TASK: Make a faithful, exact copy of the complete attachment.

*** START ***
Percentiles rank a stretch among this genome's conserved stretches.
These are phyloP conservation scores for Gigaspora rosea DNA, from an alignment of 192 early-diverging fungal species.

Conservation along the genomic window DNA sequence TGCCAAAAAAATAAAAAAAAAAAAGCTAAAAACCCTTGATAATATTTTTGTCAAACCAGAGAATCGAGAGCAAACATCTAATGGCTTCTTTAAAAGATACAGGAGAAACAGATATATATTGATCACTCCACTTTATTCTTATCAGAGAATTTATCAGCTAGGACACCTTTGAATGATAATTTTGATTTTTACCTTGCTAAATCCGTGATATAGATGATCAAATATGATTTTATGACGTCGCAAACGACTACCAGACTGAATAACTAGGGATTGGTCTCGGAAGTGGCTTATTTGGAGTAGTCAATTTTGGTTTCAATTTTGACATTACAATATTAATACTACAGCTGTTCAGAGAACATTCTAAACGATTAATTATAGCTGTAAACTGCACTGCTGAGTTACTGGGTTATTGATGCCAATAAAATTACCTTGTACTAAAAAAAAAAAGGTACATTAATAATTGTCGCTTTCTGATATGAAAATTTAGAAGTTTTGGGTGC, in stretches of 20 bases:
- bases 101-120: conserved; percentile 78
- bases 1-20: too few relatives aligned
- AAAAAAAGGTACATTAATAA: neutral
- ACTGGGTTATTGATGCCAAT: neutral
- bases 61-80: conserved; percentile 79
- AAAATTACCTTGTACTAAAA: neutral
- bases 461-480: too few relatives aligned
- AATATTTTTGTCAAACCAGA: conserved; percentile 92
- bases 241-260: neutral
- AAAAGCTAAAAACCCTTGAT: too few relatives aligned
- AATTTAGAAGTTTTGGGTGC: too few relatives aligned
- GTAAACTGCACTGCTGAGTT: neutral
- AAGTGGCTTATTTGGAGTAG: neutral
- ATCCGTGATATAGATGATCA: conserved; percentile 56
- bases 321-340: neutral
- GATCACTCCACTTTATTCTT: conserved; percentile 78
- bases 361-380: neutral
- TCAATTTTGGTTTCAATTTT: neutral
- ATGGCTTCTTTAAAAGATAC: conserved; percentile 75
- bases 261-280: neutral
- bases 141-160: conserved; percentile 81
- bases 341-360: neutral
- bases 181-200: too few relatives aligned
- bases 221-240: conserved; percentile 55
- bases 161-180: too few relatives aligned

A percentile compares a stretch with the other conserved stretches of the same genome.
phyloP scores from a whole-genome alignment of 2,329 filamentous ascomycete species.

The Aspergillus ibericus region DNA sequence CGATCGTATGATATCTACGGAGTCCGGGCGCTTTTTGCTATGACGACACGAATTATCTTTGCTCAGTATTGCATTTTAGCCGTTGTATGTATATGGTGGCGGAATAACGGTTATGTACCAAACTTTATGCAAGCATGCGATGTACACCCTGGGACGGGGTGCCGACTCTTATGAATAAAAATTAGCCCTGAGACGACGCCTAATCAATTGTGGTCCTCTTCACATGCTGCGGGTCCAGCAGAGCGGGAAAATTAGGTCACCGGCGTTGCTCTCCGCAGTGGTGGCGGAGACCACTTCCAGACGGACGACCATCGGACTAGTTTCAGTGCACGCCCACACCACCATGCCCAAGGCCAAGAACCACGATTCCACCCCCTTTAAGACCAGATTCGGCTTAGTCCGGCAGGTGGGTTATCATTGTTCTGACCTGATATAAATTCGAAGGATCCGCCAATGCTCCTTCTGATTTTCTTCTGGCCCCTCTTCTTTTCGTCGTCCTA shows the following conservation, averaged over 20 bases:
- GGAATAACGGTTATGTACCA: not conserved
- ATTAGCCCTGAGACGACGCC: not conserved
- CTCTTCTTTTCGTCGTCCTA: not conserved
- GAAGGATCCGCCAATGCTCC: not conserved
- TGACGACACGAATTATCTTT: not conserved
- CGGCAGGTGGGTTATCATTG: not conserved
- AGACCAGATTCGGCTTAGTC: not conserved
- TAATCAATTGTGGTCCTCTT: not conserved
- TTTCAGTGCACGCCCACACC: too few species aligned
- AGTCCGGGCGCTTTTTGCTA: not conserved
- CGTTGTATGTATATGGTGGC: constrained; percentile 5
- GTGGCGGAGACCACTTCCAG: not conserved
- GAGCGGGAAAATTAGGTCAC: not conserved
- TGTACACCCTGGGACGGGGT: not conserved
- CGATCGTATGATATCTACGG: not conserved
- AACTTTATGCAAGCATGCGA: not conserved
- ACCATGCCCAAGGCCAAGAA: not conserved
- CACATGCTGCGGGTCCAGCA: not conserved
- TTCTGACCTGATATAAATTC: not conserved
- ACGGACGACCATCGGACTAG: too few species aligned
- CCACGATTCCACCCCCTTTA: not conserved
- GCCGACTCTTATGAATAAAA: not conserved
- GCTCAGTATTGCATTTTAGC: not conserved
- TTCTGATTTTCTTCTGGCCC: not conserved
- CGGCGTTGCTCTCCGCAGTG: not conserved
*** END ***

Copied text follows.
Percentiles rank a stretch among this genome's conserved stretches.
These are phyloP conservation scores for Gigaspora rosea DNA, from an alignment of 192 early-diverging fungal species.

Conservation along the genomic window DNA sequence TGCCAAAAAAATAAAAAAAAAAAAGCTAAAAACCCTTGATAATATTTTTGTCAAACCAGAGAATCGAGAGCAAACATCTAATGGCTTCTTTAAAAGATACAGGAGAAACAGATATATATTGATCACTCCACTTTATTCTTATCAGAGAATTTATCAGCTAGGACACCTTTGAATGATAATTTTGATTTTTACCTTGCTAAATCCGTGATATAGATGATCAAATATGATTTTATGACGTCGCAAACGACTACCAGACTGAATAACTAGGGATTGGTCTCGGAAGTGGCTTATTTGGAGTAGTCAATTTTGGTTTCAATTTTGACATTACAATATTAATACTACAGCTGTTCAGAGAACATTCTAAACGATTAATTATAGCTGTAAACTGCACTGCTGAGTTACTGGGTTATTGATGCCAATAAAATTACCTTGTACTAAAAAAAAAAAGGTACATTAATAATTGTCGCTTTCTGATATGAAAATTTAGAAGTTTTGGGTGC, in stretches of 20 bases:
- bases 101-120: conserved; percentile 78
- bases 1-20: too few relatives aligned
- AAAAAAAGGTACATTAATAA: neutral
- ACTGGGTTATTGATGCCAAT: neutral
- bases 61-80: conserved; percentile 79
- AAAATTACCTTGTACTAAAA: neutral
- bases 461-480: too few relatives aligned
- AATATTTTTGTCAAACCAGA: conserved; percentile 92
- bases 241-260: neutral
- AAAAGCTAAAAACCCTTGAT: too few relatives aligned
- AATTTAGAAGTTTTGGGTGC: too few relatives aligned
- GTAAACTGCACTGCTGAGTT: neutral
- AAGTGGCTTATTTGGAGTAG: neutral
- ATCCGTGATATAGATGATCA: conserved; percentile 56
- bases 321-340: neutral
- GATCACTCCACTTTATTCTT: conserved; percentile 78
- bases 361-380: neutral
- TCAATTTTGGTTTCAATTTT: neutral
- ATGGCTTCTTTAAAAGATAC: conserved; percentile 75
- bases 261-280: neutral
- bases 141-160: conserved; percentile 81
- bases 341-360: neutral
- bases 181-200: too few relatives aligned
- bases 221-240: conserved; percentile 55
- bases 161-180: too few relatives aligned

A percentile compares a stretch with the other conserved stretches of the same genome.
phyloP scores from a whole-genome alignment of 2,329 filamentous ascomycete species.

The Aspergillus ibericus region DNA sequence CGATCGTATGATATCTACGGAGTCCGGGCGCTTTTTGCTATGACGACACGAATTATCTTTGCTCAGTATTGCATTTTAGCCGTTGTATGTATATGGTGGCGGAATAACGGTTATGTACCAAACTTTATGCAAGCATGCGATGTACACCCTGGGACGGGGTGCCGACTCTTATGAATAAAAATTAGCCCTGAGACGACGCCTAATCAATTGTGGTCCTCTTCACATGCTGCGGGTCCAGCAGAGCGGGAAAATTAGGTCACCGGCGTTGCTCTCCGCAGTGGTGGCGGAGACCACTTCCAGACGGACGACCATCGGACTAGTTTCAGTGCACGCCCACACCACCATGCCCAAGGCCAAGAACCACGATTCCACCCCCTTTAAGACCAGATTCGGCTTAGTCCGGCAGGTGGGTTATCATTGTTCTGACCTGATATAAATTCGAAGGATCCGCCAATGCTCCTTCTGATTTTCTTCTGGCCCCTCTTCTTTTCGTCGTCCTA shows the following conservation, averaged over 20 bases:
- GGAATAACGGTTATGTACCA: not conserved
- ATTAGCCCTGAGACGACGCC: not conserved
- CTCTTCTTTTCGTCGTCCTA: not conserved
- GAAGGATCCGCCAATGCTCC: not conserved
- TGACGACACGAATTATCTTT: not conserved
- CGGCAGGTGGGTTATCATTG: not conserved
- AGACCAGATTCGGCTTAGTC: not conserved
- TAATCAATTGTGGTCCTCTT: not conserved
- TTTCAGTGCACGCCCACACC: too few species aligned
- AGTCCGGGCGCTTTTTGCTA: not conserved
- CGTTGTATGTATATGGTGGC: constrained; percentile 5
- GTGGCGGAGACCACTTCCAG: not conserved
- GAGCGGGAAAATTAGGTCAC: not conserved
- TGTACACCCTGGGACGGGGT: not conserved
- CGATCGTATGATATCTACGG: not conserved
- AACTTTATGCAAGCATGCGA: not conserved
- ACCATGCCCAAGGCCAAGAA: not conserved
- CACATGCTGCGGGTCCAGCA: not conserved
- TTCTGACCTGATATAAATTC: not conserved
- ACGGACGACCATCGGACTAG: too few species aligned
- CCACGATTCCACCCCCTTTA: not conserved
- GCCGACTCTTATGAATAAAA: not conserved
- GCTCAGTATTGCATTTTAGC: not conserved
- TTCTGATTTTCTTCTGGCCC: not conserved
- CGGCGTTGCTCTCCGCAGTG: not conserved